In this paper I investigate the competitiveness explanation of the resource curse: to what extent slow growth in primary producer countries is related to the properties of this pattern of trade specialization. To address this hypothesis that has not been adequately explored in the literature, I estimate cross-country and system GMM panel data regressions, using a sample of 49 developed and developing countries. The empirical analysis explores most hypothetical explanations of the resource curse using a sensitivity approach and alternative trade specialization measures, elaborated with long-term trade disaggregated data, what constitutes an innovation regarding previous empirical work. The main findings of the paper are: i- that primary specialization hampers growth by reducing intraindustry trade and the dynamism of export demand, and ii- that it is the specialization in natural resource products with no or limited processing the one constraining economic growth, but not the specialization in industrialized resource products. Both facts support the competitiveness hypothesis of the resource curse and suggest that this growth paradox is linked to the limitations of resource abundant countries to diversify their tradable sector, and engage in the trade of products that facilitate the achievement of static and dynamic economies of scale.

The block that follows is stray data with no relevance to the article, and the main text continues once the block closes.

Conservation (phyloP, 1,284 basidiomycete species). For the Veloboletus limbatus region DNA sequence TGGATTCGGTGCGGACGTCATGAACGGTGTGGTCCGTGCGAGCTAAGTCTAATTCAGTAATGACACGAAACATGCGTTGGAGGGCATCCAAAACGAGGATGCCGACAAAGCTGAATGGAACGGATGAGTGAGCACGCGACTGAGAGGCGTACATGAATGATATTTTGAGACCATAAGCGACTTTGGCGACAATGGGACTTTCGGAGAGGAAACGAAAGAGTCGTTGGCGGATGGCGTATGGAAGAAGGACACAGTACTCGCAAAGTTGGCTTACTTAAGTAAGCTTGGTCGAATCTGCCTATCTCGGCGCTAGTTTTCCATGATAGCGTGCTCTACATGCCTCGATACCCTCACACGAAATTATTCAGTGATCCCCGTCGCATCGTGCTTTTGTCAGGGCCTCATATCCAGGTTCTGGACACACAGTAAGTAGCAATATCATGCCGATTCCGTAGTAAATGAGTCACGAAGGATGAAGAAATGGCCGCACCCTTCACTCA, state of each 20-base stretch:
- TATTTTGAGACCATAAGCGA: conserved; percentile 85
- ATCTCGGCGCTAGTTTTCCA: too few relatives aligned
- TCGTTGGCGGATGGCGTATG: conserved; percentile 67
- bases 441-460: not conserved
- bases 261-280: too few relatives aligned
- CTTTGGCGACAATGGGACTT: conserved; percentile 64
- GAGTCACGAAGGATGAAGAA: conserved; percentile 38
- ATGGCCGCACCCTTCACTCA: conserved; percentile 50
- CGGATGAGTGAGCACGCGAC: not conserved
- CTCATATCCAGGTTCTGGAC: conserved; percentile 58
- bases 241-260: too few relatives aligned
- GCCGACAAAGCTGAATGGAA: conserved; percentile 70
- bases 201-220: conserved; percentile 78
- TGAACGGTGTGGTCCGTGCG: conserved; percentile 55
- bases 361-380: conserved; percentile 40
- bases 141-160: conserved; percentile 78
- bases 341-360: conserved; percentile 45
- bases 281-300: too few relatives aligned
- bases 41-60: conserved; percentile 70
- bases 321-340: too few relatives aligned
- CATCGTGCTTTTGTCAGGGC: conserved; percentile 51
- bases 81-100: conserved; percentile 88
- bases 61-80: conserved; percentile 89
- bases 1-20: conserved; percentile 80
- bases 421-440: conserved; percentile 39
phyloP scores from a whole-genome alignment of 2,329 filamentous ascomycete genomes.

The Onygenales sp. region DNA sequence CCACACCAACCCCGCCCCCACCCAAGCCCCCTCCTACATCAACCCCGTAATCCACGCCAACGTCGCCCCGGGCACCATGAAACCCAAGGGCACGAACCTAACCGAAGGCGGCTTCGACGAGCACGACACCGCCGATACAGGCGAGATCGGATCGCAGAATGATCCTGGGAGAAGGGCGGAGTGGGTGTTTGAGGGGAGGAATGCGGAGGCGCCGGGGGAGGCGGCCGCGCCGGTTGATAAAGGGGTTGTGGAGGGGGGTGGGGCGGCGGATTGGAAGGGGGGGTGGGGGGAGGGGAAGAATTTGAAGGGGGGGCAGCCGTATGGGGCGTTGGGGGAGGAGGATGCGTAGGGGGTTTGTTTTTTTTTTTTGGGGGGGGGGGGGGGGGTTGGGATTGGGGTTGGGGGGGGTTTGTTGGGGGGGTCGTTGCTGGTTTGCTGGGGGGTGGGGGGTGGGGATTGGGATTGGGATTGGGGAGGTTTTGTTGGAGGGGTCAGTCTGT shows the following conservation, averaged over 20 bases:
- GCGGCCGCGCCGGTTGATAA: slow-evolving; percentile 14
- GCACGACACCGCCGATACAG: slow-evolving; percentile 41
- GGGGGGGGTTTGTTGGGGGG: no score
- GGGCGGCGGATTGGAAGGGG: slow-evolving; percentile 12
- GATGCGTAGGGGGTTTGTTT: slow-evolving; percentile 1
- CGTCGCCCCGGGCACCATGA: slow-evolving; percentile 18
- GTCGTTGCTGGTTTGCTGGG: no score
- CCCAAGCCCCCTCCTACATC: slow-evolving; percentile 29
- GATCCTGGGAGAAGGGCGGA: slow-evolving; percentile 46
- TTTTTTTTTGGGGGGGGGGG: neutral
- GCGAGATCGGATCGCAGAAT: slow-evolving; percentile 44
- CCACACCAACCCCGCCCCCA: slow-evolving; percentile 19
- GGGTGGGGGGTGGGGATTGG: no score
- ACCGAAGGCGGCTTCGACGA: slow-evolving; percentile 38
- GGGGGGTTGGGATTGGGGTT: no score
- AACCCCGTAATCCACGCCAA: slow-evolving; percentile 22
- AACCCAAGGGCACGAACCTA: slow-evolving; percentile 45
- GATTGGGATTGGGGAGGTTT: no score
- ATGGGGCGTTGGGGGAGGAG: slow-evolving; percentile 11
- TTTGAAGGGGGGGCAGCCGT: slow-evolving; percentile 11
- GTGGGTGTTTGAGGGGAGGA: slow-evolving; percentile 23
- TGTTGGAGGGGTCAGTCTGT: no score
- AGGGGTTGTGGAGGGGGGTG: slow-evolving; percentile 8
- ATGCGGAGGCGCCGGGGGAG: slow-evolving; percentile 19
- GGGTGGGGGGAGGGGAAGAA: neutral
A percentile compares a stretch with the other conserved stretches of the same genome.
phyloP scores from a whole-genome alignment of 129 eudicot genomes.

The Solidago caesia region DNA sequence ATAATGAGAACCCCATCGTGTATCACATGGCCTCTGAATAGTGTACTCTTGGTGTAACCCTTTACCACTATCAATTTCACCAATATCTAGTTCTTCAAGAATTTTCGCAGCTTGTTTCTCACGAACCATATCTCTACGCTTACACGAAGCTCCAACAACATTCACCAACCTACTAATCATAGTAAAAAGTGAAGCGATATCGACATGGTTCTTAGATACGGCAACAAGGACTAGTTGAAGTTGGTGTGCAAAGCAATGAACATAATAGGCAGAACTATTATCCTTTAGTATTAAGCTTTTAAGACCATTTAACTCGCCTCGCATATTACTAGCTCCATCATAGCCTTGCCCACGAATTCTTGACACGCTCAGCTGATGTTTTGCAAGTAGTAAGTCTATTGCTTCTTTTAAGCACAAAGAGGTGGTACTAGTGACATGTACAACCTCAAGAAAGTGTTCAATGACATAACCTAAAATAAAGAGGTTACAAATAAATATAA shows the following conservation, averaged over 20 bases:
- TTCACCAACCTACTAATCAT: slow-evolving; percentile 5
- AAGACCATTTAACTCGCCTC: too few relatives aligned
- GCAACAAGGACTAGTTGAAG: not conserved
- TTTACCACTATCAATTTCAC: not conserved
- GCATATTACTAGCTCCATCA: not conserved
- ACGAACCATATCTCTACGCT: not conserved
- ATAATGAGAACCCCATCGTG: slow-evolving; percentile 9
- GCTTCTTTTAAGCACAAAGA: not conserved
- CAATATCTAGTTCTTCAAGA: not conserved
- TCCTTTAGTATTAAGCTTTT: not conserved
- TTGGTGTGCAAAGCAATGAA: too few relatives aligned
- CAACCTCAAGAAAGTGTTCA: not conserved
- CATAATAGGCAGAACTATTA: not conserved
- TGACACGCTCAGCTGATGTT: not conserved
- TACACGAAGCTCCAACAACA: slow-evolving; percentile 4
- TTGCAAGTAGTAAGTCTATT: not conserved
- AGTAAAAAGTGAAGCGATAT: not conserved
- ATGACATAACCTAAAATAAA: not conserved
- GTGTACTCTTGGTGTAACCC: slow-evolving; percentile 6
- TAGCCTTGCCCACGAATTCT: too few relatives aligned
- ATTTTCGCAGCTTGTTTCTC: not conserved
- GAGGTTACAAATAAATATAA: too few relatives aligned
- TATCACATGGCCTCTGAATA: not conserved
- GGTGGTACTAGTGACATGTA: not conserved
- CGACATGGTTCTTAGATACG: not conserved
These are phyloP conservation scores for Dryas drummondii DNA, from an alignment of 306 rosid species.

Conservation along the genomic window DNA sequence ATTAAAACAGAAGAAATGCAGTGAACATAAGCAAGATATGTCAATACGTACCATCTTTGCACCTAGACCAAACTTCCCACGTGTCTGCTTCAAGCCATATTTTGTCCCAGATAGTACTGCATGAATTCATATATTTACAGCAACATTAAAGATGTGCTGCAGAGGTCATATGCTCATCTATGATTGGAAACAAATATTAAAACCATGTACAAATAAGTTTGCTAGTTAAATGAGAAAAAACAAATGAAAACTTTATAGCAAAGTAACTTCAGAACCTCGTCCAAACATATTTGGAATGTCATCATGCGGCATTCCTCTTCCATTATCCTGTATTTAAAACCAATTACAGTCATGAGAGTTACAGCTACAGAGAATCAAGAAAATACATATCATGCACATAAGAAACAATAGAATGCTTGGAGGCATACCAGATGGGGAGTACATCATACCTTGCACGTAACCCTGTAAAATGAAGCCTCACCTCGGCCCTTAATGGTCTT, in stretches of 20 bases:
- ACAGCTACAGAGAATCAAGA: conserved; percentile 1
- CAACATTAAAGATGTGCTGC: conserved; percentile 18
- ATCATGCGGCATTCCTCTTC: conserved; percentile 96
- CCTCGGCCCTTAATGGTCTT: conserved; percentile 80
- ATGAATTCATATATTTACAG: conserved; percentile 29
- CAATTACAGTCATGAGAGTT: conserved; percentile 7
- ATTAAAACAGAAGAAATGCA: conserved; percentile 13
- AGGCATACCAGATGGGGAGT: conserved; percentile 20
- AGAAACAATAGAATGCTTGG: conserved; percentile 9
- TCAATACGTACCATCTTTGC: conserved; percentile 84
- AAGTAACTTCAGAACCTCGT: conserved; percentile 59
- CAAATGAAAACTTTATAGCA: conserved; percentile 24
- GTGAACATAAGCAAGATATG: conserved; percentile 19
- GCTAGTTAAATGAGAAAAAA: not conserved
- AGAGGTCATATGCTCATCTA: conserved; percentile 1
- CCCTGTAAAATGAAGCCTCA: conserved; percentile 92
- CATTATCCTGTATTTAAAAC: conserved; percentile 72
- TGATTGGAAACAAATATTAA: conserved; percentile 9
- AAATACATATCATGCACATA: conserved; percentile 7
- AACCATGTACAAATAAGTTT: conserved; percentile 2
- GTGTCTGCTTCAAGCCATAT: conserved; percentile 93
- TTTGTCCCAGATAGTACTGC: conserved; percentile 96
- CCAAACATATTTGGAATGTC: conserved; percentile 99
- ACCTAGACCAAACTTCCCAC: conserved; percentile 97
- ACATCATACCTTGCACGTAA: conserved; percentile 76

economic growth, pattern of trade specialization, resource curse, returns to scale.
Economic Growth of Open Economies (jel F43), Agriculture; Natural Resources; Energy; Environment; Other Primary Products (jel O13), Measurement of Economic Growth; Aggregate Productivity (jel O47)
International Institute of Social Studies of Erasmus University (ISS)
hdl.handle.net/1765/18739
ISS Working Papers - General Series
ISS Working Paper Series / General Series
International Institute of Social Studies of Erasmus University (ISS)

Serino, L.A. (2008). An investigation of the competitiveness hypothesis of the resource curse (No. 455). ISS Working Paper Series / General Series (Vol. 455, pp. 1–39). International Institute of Social Studies of Erasmus University (ISS). Retrieved from http://hdl.handle.net/1765/18739